In the daily governance of a condominium corporation in Ontario, condo board members play a significant role. Although unpaid volunteers, board members are responsible for ensuring the corporation – as well as its financial assets – are secure and well managed on behalf of all owners, future owners and residents.
In light of the often-substantial operating budgets and reserve funds needed to maintain a condominium, the discussion often turns to whether board members should be better trained … in fact, should board members be third parties who are hired and trained by the corporation and paid as professional board members, not volunteers at all.
First, owners who volunteer for positions on their condominium’s board should be commended. It is an often thankless role with stressors and obligations. Many owners who are appointed or run for election are retirees having completed successful careers or are long-time owners and have time to contribute to running their condominium corporation. Others are young people with full-time jobs and young families.
Still, as volunteers, board members must be self-directed to learn about the Condominium Act (the “Act”) and the corporation’s documents, attend seminars and courses, read industry publications. This requires a high level of commitment for a volunteer position.
Additionally, board members must comply with a code of ethics and be bound by its provisions. They must maintain confidentiality as some board information is personal. Board members must prepare for, attend and actively participate at meetings. They should understand that the professional condominium manager is a valued ally and offers knowledge and advice. These are just some of the duties of a director.
The director’s duties are clarified more fully in the Condominium Act. These duties are:
- Manage the property and assets of the corporation on behalf of the owners (s.17(1))
- Control, manage and administer the common elements and assets of the corporation (s.17(2))
- Take all reasonable steps to enforce compliance with the Act, declaration, bylaws and rules (s.17(3))
- Exercise their powers and carry out their duties honestly and in good faith (s.37(1));
- Exercise the care, diligence and skill that a reasonably prudent person would exercise in comparable circumstances (s.37(1))
You can see that the responsibilities of a condo director are many and directors must carry out their duties with the standard of care set out in the Act. Obviously, in most cases, unless a condominium is self-managed, the delegation of the day to day operations are carried out by condo managers, who work under the board’s supervision.
Prior to 2017, there were no requirements for director education or course completion. However, it is now recognized that the position of board member is one that requires a great deal of commitment and responsibility, and raises questions about education. Is it incumbent upon board members in their volunteer role to undertake continuous education on their own time? Will this educational requirement in reality discourage owners from running for their condominium’s board of directors?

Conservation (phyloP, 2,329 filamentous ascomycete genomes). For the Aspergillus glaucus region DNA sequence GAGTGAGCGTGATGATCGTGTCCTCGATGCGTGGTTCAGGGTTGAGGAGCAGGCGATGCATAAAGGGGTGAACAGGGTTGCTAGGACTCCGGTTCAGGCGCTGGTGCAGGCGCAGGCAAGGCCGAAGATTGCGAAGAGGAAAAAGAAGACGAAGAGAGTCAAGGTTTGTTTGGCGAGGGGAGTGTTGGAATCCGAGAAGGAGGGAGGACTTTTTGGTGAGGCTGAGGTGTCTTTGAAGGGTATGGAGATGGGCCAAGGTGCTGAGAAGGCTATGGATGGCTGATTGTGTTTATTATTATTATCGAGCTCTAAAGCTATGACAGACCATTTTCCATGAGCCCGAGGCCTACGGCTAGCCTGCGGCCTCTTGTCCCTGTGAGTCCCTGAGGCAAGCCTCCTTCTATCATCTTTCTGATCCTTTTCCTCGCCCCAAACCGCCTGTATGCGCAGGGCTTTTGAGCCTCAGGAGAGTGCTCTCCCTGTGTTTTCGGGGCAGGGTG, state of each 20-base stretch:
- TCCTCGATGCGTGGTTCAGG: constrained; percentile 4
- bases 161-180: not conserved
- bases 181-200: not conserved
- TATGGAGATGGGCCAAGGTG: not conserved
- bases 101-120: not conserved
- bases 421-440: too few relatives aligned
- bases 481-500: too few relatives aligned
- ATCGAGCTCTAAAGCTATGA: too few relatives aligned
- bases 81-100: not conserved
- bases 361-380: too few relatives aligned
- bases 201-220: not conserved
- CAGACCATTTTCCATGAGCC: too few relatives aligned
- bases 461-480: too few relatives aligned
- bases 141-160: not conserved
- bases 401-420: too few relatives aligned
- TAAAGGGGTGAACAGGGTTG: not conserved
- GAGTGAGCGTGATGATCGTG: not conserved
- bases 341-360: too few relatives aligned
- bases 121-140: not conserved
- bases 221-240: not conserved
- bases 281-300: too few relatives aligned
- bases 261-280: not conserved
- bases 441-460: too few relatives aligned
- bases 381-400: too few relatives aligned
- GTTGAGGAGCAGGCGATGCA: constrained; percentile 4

CAO Director Training
Since November 1, 2017, condo board members in Ontario have been required to complete the Condominium Authority of Ontario’s 21 online e-modules within six months of their appointment, election or re-election. Prior to 2017 there were no educational requirements for board members at all. This mandatory CAO training is a marked improvement over no educational requirement.
But is this enough? The CAO has issued this summer a call for content writers for five specific areas for Advanced Director Training. The five subject areas will become new Best Practices Guides. The subject areas are: Emergency planning and preparedness; Overseeing condominium managers; Procurement; Issue management; and Finance topics, including reserve funds, budgets, financial statements and investments.
So, should board members be more qualified and have more comprehensive training? Should board members be professional board members hired by the corporation? Or do we continue with volunteer board members who oftentimes may have little or no experience as long as they follow the advice of a professional condominium manager?
These questions remain to be answered. In the short term, condominium board members must complete the mandatory CAO online educational modules and heed the advice of professionals including their condominium manager or management company. Board members should also take advantage of the many resources available to them through organizations such as CAI and CCI which offer webinars, workshops, seminars and conferences.
Condominium communities depend on the professionalism, dedication and commitment of board members and condominium managers. Continuing education for all parties within the condo industry is one step towards achieving overall success.